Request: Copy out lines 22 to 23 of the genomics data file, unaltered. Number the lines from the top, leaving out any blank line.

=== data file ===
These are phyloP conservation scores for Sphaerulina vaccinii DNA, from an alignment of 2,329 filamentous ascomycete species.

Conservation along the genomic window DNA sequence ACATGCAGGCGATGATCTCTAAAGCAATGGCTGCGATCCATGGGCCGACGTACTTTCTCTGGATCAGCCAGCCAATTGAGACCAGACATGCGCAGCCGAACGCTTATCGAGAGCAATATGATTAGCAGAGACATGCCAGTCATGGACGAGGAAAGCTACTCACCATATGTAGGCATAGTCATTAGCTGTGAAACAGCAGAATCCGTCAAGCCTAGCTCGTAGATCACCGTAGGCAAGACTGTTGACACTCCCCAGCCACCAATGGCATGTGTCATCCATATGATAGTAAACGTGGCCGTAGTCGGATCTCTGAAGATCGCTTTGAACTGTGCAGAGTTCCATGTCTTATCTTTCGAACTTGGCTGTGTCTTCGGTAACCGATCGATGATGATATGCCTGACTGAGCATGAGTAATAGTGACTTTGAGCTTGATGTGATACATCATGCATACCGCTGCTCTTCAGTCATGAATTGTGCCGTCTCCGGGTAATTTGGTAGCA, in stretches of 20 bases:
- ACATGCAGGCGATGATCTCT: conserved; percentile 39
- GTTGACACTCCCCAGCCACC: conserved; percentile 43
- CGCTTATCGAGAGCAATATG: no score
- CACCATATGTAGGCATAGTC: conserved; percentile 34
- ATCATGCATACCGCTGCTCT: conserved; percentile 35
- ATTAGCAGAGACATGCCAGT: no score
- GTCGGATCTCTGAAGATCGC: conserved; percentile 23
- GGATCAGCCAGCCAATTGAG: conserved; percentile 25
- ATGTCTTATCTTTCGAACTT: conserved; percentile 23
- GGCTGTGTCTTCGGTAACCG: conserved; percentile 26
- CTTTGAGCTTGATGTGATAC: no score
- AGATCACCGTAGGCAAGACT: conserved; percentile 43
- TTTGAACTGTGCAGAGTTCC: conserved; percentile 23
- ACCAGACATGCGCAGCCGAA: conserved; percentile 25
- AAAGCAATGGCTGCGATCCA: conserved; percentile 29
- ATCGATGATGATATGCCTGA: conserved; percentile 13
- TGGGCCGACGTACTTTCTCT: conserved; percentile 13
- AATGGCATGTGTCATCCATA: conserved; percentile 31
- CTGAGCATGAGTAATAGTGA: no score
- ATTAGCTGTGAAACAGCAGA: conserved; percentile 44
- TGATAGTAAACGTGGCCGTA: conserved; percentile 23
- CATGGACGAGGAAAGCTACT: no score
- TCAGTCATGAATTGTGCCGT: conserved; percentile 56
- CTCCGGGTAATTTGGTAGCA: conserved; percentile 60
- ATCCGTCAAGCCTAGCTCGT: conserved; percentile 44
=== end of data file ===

- ATTAGCTGTGAAACAGCAGA: conserved; percentile 44
- TGATAGTAAACGTGGCCGTA: conserved; percentile 23